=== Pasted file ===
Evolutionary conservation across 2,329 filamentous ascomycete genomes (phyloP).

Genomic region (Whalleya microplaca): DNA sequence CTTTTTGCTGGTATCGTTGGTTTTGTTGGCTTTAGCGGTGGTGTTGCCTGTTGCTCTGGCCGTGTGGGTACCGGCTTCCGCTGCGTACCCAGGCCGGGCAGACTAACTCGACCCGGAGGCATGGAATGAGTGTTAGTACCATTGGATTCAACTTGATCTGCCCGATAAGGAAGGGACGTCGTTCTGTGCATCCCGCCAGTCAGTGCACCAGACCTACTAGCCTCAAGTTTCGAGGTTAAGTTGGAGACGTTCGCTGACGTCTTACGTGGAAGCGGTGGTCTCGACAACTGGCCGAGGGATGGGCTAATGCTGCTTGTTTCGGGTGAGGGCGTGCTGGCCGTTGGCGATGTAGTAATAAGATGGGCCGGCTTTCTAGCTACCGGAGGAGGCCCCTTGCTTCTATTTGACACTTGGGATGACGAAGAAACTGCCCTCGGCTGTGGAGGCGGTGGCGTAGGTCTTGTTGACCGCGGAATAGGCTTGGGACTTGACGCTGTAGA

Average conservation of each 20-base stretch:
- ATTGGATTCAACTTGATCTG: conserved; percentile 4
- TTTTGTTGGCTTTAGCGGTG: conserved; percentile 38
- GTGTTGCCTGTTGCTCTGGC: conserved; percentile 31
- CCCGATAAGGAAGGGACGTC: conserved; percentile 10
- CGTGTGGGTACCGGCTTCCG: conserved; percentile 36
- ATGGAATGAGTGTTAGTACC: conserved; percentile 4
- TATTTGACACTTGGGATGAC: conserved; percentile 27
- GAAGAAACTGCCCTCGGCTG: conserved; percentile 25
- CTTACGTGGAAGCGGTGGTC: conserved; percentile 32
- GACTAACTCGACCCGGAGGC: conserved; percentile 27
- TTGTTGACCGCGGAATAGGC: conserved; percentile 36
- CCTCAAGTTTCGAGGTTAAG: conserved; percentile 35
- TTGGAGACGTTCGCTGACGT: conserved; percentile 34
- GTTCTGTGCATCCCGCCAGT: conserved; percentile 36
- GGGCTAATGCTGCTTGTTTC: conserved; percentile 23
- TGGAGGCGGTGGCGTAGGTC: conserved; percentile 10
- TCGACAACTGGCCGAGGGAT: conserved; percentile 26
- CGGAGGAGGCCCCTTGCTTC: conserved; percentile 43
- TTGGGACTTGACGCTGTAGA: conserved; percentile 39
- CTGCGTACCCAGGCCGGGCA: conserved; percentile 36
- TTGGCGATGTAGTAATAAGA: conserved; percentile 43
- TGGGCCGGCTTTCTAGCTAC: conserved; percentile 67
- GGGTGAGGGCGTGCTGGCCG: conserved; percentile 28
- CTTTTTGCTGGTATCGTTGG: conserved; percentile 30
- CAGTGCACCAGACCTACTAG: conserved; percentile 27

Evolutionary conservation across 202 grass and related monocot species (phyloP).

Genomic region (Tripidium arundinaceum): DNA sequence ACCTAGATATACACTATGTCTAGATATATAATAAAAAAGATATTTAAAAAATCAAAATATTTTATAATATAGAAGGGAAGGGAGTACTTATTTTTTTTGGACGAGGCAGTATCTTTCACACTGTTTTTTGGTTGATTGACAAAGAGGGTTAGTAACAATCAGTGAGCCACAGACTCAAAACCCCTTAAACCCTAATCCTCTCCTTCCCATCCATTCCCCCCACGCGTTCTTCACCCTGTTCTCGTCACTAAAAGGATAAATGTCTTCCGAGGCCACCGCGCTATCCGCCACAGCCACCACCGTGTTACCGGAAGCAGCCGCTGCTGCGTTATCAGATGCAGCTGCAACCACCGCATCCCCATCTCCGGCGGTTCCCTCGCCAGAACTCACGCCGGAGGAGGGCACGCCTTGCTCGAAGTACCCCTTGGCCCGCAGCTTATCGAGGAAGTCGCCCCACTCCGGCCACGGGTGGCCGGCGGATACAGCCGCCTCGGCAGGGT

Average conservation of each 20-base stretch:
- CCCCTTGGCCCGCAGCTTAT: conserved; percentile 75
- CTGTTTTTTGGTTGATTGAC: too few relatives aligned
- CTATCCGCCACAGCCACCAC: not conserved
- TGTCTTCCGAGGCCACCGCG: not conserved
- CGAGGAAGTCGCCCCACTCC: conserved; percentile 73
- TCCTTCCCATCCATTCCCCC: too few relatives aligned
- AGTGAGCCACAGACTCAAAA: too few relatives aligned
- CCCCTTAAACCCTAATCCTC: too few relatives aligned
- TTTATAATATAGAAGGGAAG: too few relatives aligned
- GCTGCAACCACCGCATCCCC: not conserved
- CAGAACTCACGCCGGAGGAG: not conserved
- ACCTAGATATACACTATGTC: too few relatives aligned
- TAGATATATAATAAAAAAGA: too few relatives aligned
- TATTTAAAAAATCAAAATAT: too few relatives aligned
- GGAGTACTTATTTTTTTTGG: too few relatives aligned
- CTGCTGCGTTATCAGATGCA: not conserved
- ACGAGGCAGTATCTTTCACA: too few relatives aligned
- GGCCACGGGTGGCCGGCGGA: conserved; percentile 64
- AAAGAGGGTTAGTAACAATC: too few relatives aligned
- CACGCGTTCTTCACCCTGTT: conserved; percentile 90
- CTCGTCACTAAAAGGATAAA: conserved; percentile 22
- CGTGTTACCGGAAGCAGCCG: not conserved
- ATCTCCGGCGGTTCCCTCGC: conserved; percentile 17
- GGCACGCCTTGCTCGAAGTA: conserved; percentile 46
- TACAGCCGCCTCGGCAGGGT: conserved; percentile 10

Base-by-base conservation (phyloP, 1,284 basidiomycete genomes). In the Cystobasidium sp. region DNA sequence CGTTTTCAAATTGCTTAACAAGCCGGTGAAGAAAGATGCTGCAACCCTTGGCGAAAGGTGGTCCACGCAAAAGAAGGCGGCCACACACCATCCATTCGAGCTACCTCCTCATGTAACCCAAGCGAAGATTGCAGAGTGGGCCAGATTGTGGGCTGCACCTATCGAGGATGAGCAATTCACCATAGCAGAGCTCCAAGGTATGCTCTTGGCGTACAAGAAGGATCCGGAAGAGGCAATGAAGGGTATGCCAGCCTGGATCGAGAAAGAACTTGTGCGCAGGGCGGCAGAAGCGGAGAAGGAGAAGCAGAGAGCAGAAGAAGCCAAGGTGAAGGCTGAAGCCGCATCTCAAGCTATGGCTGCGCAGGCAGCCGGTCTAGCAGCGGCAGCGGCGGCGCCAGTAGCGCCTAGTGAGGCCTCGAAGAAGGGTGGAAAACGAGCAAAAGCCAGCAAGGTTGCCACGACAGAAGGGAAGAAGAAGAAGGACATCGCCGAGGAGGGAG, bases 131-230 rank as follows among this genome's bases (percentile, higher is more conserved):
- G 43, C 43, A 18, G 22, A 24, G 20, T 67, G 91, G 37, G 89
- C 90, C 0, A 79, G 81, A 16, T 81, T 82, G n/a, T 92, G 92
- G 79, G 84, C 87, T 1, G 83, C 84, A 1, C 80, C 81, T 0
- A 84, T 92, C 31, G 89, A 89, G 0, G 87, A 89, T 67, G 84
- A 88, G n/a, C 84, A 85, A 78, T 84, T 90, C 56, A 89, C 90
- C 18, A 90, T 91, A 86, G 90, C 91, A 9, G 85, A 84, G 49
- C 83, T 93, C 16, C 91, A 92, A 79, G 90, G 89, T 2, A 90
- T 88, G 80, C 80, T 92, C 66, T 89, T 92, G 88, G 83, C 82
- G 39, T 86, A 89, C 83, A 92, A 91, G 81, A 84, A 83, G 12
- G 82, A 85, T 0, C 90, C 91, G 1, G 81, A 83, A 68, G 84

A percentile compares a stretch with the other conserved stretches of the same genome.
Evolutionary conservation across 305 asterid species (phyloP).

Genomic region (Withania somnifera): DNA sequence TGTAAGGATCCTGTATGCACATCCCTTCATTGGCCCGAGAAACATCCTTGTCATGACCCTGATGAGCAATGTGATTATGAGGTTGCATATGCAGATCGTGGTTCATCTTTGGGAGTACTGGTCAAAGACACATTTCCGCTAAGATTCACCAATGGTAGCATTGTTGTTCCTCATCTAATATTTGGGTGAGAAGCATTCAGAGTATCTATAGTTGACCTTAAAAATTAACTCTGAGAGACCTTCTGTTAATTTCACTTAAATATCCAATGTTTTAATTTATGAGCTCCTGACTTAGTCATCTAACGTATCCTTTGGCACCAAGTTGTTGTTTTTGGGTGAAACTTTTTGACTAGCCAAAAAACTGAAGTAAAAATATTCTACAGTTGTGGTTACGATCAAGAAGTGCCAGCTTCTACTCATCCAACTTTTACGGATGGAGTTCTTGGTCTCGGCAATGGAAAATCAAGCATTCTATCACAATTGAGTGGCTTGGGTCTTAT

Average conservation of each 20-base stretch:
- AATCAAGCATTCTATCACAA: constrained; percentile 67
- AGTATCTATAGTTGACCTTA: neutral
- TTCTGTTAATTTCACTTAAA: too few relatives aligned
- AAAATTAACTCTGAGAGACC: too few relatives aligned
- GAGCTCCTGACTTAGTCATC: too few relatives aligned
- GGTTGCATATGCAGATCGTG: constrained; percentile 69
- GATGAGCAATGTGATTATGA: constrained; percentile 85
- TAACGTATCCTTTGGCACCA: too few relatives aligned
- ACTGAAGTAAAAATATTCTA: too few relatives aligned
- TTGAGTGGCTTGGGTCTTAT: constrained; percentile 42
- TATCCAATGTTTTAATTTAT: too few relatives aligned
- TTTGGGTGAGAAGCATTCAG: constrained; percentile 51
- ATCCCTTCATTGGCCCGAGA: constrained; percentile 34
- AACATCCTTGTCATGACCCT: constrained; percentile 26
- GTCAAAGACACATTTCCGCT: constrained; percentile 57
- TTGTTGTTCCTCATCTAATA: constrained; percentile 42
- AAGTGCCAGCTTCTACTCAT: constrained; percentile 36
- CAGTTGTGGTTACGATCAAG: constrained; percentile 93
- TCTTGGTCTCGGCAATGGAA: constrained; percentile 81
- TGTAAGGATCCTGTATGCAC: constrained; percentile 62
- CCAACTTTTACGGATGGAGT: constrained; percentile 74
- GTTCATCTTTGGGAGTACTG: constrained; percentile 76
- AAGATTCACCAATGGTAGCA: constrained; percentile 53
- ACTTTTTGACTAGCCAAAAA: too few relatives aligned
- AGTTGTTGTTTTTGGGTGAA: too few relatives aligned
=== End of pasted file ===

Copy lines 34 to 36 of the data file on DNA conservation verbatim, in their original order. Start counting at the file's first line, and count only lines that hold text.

- CTATCCGCCACAGCCACCAC: not conserved
- TGTCTTCCGAGGCCACCGCG: not conserved
- CGAGGAAGTCGCCCCACTCC: conserved; percentile 73